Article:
Lazonby to Loch Ken
“How far are you doing each day, a hundred miles?”
Oh, you pig. Start low and be impressed when we give a higher figure.
“Today we’re doing about 75 miles,” my Dad replied. The man grunted. He had started chatting to my Dad outside the gents’ bathroom. Mr 100 Miles wanted to do Land’s End to John O’Groats. I wanted to point out that 75 miles on a fully loaded touring bike up the hills is a blinking long way and he should cheer with approval, not just grunt, but decided to let him discover the truth for himself.
In contrast, the woman I met in the ladies changing rooms who asked how far I was going, replied: “Blimey, you must be fit! I did 45 miles each day in the Netherlands and it nearly killed me. Good for you!”
75 miles on four day old legs (ie no rest day since Herefordshire) is pushing what is doable on a long summer’s bike touring day. And today we had to push it a bit more. Let me explain…
In order to carry the minimum amount of stuff through Devon I gave bits of my kit to Ruth (who came out to visit us on our rest day in Herefordshire) and to my Mum (who will be joining us in Scotland). Before I left I counted out how many contact lenses I would need. I gave a pack to Ruth, a pack to my Mum and packed a week’s supply in my pannier. Ruth arrived with fresh supplies of clean undies, midge spray, snack bars and … No contact lenses. They had vanished. Eek.
Ruth, lovely and kind person that she is, collected some contact lenses from home and post them first class delivery to the campsite in Loch Ken. All is good. Except now we have 75 miles to cycle to the campsite before the reception closes.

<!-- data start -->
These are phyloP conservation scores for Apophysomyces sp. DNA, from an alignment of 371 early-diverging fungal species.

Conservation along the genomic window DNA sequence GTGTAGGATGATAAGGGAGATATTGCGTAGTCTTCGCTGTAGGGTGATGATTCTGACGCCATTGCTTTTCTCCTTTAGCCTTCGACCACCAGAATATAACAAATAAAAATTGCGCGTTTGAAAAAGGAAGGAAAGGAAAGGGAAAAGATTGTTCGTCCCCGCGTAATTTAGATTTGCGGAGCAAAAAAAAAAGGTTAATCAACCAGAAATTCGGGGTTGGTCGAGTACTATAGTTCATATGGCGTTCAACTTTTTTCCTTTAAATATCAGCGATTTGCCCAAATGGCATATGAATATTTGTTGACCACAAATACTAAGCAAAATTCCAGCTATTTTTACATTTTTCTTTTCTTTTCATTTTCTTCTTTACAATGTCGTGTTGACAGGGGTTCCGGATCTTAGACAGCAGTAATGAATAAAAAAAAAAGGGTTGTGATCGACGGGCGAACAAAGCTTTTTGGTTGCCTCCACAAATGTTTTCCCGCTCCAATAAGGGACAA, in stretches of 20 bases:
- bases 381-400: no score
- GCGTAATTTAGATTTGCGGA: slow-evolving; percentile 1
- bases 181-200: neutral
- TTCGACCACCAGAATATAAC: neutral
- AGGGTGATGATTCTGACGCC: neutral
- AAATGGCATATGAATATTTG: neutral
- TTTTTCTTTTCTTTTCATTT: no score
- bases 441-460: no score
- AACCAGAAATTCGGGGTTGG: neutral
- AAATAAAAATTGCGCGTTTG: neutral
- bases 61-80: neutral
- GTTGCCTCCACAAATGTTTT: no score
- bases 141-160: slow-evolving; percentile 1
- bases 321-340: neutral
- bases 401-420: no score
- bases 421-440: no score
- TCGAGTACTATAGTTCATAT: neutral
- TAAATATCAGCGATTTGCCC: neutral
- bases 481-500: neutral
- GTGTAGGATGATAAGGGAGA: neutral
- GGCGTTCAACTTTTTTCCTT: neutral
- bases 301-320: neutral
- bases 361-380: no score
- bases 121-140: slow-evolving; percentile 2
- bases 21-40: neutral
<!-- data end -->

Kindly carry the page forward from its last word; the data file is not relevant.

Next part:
It was a warm, bright and beautiful day. In fact, it would have been perfect cycling weather except for the head wind.
We set off at 8am. Push, push, push.
The morning was beautiful as we followed the Eden Valley. Green, luscious with low stone walls and plenty of sheep. All was going well until… Clunk. My gear skipped. I’d had an inkling before that all was not quite right with my gears. Clunk. It can’t have helped that cycling round flat, flat Belgium I was basically in one gear the whole time and that gear was now longer going to behave itself. Clunk.
I thumbed into a lower gear and stood out the saddle to push up the hill. Pain. A long, sudden pain pulled down my quad into my knee. That would be a pulled muscle then. Less than 20km down and now with gear and leg problems, there was nothing to do… But push on.
We nipped into Carlisle just long enough to stock up on food for the day and for my back wheel to get stuck in a drain cover (why!?) We hastily swallowed snacks outside the shop and then hopped back on our bikes. We pushed on.
Welcome to Scotland! We stopped for a quick photo of the signpost next to the Gretna Green marriage hotel. A signpost opposite pointed out that we were closer to
London than John O’Groats. Still so many miles to go. We pushed on.
We stopped for a humus sandwich picnic down by the coast. A white washed cottage nearby was called Skiddaw’s View, very appropriately as the land faced over the Solway Firth towards the blue, whale shaped outline of the Lake District peaks. We pushed on.
I cycled in a vest top, enjoying the warmth all the more after so many days of rain. We took turns punching the wind as we followed the road past tiny village, hay bales and highland cows. We ate lots of sugary things to keep our legs going and pushed on.
I love the views. You can see for miles and miles. There are mountains in the background and lush green fields full of cows and hay bales in the fore. The road winds up the hill to reveal a new vista: cottages, a farmhouse and a new blue line of mountains in the distance. Where is that? How far is that?
We’d been cycling for just over seven hours by the time we pulled into the campsite. We’d been on the road all day and arrived at the reception with just half an hour to spare.
“Ah, yes, you have post!” The man handed over my neat package, containing six pairs of lenses and two small chocolate bars. We stopped. And then we ate.